A Conversation with Departing Catholic Advisor, Father Ed

Editor’s note: This article was initially published in The Daily Gazette, Swarthmore’s online, daily newspaper founded in Fall 1996. As of Fall 2018, the DG has merged with The Phoenix. See the about page to read more about the DG.

Father Ed Windhaus, the Catholic Advisor for the religion communities at the Tri-College Consortium, announced this week that he would be leaving this week for a new post as Pastor of St. James Parish for a community in Montgomery County. Father Ed has been with the Swarthmore community since summer of 2005. Since then, he has played a prominent role in both the religious and non-religious communities here at Swarthmore, Bryn Mawr, and Haverford. He lead masses twice a week for each campus and organized mass for holy days, holy week, Ash Wednesday, and other liturgical events. The Daily Gazette sat down with Father Ed to discuss his sudden departure, his experiences at Swarthmore, and his remaining impressions of Swarthmore.

DG: First of all, we’re really sorry to hear that you are leaving our campus. I know that this was rather sudden, can you explain the reasoning behind Philadelphia Clergy Office’s decision?

FEW: I live in two worlds, and I work here as an invited staff member and under all of the boundaries and parameters that the campus has; however, my main boss is the Bishop of Philadelphia and he has a bigger universe than just these three college campuses. There’s a desperate situation in one of the parishes, it’s a financial mess and although nobody is intending anything wrong, people in the parish are very upset and they are very much in need of healing. The present pastor had to take a leave of absence due to his health and they asked me to fill in his position.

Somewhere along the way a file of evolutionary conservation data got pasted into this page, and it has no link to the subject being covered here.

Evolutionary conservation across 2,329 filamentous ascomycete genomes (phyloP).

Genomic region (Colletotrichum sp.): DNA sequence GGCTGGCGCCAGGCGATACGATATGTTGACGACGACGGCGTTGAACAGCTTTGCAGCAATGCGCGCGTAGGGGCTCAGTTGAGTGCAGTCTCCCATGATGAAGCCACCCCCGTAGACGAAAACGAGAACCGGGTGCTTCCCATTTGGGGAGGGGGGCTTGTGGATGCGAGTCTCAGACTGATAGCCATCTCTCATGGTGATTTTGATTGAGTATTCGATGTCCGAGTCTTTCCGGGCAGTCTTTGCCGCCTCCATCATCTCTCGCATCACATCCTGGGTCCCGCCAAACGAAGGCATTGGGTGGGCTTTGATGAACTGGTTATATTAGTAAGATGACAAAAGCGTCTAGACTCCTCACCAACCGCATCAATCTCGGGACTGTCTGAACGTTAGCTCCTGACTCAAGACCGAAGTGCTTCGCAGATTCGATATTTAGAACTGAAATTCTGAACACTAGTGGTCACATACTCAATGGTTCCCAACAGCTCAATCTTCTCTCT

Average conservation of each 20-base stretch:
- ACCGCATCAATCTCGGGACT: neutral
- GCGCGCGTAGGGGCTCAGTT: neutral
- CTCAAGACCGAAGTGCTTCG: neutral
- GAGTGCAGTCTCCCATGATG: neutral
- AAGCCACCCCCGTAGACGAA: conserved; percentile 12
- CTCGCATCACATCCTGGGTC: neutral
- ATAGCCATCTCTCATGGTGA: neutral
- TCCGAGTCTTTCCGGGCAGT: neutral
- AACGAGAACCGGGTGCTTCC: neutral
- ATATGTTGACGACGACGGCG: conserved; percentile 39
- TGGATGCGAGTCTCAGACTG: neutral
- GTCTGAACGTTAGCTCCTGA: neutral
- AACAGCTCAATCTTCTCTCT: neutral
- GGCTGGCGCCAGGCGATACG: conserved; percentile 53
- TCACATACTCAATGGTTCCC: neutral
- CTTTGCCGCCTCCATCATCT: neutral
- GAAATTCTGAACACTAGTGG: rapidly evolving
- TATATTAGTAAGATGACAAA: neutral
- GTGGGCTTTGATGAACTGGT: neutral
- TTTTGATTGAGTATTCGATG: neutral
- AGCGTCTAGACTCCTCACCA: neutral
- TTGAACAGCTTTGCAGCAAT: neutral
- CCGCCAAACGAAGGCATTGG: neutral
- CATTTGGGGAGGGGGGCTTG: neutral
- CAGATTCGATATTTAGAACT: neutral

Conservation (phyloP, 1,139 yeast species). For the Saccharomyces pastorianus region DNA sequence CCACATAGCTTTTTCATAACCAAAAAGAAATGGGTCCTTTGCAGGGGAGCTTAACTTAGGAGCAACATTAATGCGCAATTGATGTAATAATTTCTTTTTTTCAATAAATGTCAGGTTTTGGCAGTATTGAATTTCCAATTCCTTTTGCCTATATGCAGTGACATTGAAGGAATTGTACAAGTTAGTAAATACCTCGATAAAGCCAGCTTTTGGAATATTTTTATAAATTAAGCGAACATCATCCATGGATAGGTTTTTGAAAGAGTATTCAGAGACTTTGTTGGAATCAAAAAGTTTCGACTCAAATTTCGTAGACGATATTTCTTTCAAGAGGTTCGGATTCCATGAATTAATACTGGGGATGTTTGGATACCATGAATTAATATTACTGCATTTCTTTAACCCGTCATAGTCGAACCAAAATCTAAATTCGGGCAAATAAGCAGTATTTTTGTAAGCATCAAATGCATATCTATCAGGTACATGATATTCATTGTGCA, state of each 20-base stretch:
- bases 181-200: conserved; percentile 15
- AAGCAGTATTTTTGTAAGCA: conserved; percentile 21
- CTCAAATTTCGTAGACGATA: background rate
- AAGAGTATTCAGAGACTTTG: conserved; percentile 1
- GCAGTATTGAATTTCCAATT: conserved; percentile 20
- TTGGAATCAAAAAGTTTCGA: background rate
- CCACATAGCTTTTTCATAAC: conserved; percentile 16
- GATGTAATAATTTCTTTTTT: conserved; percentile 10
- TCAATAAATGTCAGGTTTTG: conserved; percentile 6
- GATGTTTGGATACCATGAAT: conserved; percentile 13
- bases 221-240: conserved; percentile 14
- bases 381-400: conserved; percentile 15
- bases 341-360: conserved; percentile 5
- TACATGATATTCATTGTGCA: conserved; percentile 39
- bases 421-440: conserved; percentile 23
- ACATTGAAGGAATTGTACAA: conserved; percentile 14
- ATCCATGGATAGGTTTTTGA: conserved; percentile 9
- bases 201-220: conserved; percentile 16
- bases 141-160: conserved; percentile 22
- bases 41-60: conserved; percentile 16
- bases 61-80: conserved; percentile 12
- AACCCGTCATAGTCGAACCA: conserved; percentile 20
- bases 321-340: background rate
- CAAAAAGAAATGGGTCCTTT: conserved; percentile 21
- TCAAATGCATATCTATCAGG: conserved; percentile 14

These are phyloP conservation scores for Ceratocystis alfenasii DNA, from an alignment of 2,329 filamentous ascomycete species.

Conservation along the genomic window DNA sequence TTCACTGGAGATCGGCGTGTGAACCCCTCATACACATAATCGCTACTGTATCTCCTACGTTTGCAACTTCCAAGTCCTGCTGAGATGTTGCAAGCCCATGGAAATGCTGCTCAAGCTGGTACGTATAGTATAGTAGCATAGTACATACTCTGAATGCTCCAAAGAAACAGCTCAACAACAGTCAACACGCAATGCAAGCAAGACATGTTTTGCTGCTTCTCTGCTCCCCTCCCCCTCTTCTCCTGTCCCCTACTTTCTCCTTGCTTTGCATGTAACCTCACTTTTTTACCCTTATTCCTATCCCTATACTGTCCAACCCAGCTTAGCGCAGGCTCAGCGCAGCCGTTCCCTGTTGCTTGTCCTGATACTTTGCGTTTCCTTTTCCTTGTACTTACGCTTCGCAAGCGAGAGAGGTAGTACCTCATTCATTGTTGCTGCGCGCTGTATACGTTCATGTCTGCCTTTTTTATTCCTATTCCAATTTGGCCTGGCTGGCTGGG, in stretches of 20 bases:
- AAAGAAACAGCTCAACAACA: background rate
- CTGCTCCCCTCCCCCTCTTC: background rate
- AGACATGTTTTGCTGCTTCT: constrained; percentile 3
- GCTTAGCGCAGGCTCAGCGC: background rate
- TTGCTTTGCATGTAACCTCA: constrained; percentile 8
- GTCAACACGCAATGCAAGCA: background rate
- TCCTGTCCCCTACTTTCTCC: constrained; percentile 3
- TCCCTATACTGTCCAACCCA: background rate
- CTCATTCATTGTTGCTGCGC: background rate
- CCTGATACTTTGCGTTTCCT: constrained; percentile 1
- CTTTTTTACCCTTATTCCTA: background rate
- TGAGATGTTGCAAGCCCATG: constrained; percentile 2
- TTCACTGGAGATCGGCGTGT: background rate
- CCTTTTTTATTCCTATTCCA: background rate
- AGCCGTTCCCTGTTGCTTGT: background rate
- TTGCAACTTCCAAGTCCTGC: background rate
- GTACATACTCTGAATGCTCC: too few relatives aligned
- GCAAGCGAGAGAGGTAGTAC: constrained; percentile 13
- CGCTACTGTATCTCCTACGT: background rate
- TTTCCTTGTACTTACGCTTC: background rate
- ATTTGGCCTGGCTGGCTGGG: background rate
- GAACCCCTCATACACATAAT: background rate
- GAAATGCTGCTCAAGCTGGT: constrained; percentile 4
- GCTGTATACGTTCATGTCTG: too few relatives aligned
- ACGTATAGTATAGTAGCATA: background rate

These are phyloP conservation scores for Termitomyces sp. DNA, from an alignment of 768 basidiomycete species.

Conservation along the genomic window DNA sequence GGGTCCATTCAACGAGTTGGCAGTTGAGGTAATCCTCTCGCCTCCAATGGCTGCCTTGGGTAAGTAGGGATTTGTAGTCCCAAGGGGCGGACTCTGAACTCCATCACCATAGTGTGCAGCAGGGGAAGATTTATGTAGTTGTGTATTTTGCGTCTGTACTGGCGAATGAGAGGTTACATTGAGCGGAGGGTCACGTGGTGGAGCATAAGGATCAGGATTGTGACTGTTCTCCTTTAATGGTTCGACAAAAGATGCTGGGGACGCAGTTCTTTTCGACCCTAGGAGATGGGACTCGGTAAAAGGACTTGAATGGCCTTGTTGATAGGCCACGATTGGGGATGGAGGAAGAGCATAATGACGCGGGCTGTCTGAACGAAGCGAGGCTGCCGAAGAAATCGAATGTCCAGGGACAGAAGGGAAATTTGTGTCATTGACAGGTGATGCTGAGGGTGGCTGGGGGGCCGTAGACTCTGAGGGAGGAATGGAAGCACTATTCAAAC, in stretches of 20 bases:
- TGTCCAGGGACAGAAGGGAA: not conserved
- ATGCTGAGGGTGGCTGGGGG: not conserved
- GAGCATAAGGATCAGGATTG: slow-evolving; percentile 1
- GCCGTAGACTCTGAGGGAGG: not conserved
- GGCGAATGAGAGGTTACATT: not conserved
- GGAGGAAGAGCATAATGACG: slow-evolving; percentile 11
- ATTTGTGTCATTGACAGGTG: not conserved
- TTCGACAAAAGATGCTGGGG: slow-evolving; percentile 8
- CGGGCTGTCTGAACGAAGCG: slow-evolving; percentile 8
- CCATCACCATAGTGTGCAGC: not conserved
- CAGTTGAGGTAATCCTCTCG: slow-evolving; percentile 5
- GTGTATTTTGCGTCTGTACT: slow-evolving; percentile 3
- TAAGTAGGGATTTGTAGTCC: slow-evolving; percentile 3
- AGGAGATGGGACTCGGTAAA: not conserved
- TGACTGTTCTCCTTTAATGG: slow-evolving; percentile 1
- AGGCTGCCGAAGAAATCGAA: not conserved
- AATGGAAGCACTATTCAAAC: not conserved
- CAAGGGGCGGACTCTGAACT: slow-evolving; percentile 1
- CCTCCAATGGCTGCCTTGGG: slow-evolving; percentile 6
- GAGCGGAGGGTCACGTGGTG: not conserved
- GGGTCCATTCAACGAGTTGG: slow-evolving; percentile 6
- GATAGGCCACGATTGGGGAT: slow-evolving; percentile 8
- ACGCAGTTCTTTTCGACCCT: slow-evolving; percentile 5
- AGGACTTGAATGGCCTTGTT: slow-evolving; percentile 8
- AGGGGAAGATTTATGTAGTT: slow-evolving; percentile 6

The diocese does not work on a college schedule when assigning its priests around, but I just didn’t think it would happen like this. I hoped it would happen over the summer, which is the way I took over father Ames before me. But some things you can’t always see coming and you just have to work with it and do the best you can; it’s a lesson that we all have in life and you can’t plan everything that’s going to happen with you.

DG: In your email announcing your departure to the religious communities at Tri-Co, you said that you fell in love with college ministry. What is different about college ministry and why did it appeal to you so much?

FEW: I love the pursuit of knowledge and I love learning about so many different fields. You can’t be in this kind of academic atmosphere without picking up all kinds of things, such as the faculty lectures. I enjoy the idea of integrating that with the Church’s mission about bringing about the best possible society in this world. I just like the academic pursuit of excellence and trust.

The only [college ministry] experience I’ve had before was at UPenn when I was ordained. It was what you consider an internship and I worked for three years there. That was where I feel in love with the university atmosphere and the role of religion in it. Tri-Co is not Penn, but they all share similar interests and they share the same pursuit of intelligence and academic excellence.